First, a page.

A Turkish court has handed down life sentences to 121 people found guilty of trying to overthrow the country’s president back in 2016. The failed coup has triggered a massive purge, with thousands of Turks being fired or jailed.

The verdicts were announced by the court in Ankara on Friday. It found the defendants guilty of attempting to “violate the constitution” three years ago.

Some 35 individuals were given a life sentence for the crime, while another 86 received “aggravated” imprisonment for life. One of the defendants, a former military colonel, has been given a whopping nine “aggravated” life terms, plus an additional 20 years for multiple counts of “deliberate murder.”

The “aggravated” version of the life sentence means tougher prison conditions for the convicted. It was introduced in Turkey in the early 2000s to replace the death penalty, which was abolished as a part of the country’s long-stalled drive to join the EU.

The botched July 2016 coup attempt, staged by elements within the military to try to oust President Recep Tayyip Erdogan, resulted in the deaths of more than 250 people, putschists and loyalists alike. It also triggered a massive purge within both the military and the civil service, with more than 100,000 soldiers and public servants being fired or suspended from their jobs, and tens of thousands more detained.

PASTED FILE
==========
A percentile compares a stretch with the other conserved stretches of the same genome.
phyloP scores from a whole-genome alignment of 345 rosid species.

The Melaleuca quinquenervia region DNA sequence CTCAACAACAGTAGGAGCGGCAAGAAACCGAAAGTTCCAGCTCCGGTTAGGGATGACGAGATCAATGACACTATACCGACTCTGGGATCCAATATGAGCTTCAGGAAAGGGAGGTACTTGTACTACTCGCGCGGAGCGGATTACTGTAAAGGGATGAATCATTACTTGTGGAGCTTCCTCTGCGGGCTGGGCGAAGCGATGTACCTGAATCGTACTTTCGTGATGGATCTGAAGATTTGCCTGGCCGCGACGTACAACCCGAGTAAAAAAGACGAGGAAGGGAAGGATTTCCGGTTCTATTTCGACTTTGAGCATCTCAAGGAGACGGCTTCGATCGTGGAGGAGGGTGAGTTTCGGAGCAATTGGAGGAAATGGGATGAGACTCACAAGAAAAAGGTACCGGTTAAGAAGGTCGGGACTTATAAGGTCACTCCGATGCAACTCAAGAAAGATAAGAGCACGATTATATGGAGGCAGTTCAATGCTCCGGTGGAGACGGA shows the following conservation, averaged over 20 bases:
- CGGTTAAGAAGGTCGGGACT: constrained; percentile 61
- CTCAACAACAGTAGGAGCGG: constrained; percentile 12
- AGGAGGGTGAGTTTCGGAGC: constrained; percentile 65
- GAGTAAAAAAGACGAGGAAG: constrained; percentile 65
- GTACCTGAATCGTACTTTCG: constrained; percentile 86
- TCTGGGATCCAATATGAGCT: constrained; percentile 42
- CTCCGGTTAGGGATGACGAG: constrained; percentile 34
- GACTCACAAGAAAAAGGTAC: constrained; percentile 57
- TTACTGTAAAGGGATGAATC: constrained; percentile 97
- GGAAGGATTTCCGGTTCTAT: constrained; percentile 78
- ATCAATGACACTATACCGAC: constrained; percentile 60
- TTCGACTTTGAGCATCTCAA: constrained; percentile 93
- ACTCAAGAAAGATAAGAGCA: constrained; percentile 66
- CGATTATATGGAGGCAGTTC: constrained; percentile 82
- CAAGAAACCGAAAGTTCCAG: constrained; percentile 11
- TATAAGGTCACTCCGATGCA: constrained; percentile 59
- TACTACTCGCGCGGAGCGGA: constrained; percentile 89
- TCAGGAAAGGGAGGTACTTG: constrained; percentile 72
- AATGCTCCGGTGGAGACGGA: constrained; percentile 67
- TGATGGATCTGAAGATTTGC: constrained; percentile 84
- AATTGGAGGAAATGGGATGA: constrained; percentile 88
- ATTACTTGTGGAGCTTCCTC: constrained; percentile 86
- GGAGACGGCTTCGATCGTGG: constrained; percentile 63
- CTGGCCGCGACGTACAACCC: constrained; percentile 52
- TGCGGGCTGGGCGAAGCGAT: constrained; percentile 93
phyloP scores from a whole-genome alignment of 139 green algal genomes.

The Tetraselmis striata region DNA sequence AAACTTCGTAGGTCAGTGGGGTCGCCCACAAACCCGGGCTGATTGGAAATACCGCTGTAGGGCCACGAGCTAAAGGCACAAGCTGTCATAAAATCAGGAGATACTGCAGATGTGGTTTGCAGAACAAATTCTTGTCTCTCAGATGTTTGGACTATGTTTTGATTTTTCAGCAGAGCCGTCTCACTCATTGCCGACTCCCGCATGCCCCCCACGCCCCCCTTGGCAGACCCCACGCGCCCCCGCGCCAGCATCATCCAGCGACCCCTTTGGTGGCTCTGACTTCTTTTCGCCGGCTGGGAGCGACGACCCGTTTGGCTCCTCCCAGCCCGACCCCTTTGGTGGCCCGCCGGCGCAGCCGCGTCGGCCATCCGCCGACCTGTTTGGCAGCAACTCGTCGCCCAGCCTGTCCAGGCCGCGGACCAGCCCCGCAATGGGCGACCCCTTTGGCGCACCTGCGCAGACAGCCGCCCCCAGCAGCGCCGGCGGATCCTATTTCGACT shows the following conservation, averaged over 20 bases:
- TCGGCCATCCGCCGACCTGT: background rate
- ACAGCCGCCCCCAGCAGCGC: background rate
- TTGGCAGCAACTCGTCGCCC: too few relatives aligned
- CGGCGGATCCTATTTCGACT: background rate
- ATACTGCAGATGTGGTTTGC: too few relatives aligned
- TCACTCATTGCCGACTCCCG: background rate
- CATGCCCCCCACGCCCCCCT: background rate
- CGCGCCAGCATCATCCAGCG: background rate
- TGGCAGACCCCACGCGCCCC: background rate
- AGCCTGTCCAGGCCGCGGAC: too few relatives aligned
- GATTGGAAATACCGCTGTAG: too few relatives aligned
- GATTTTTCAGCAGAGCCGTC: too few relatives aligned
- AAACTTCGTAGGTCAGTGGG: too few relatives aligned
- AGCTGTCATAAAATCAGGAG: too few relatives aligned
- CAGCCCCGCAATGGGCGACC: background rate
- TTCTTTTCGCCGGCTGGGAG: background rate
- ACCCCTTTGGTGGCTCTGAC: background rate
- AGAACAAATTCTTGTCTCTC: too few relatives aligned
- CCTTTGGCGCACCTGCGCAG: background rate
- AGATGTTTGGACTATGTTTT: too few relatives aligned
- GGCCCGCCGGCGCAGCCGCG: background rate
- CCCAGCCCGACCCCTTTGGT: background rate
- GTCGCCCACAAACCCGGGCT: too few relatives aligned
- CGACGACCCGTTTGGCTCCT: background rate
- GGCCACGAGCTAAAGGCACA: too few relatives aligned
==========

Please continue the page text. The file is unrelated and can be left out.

The trials over the coup, which have been going on since 2017, have already resulted in some 2,000 people being put behind bars for life. Elusive US-based cleric Fethullah Gulen, once Erdogan’s ally and now his arch-nemesis, has been named by Ankara as the mastermind behind the coup.

According to the authorities, he staged it with the help of an allegedly vast network of plotters, referred to in Turkey as the ‘Fethullah Gulen Terrorist Organization’ (FETO). No solid proof of the cleric’s involvement or of FETO’s existence has emerged since 2016, however, and Gulen has always denied any involvement.

Think your friends would be interested? Share this story!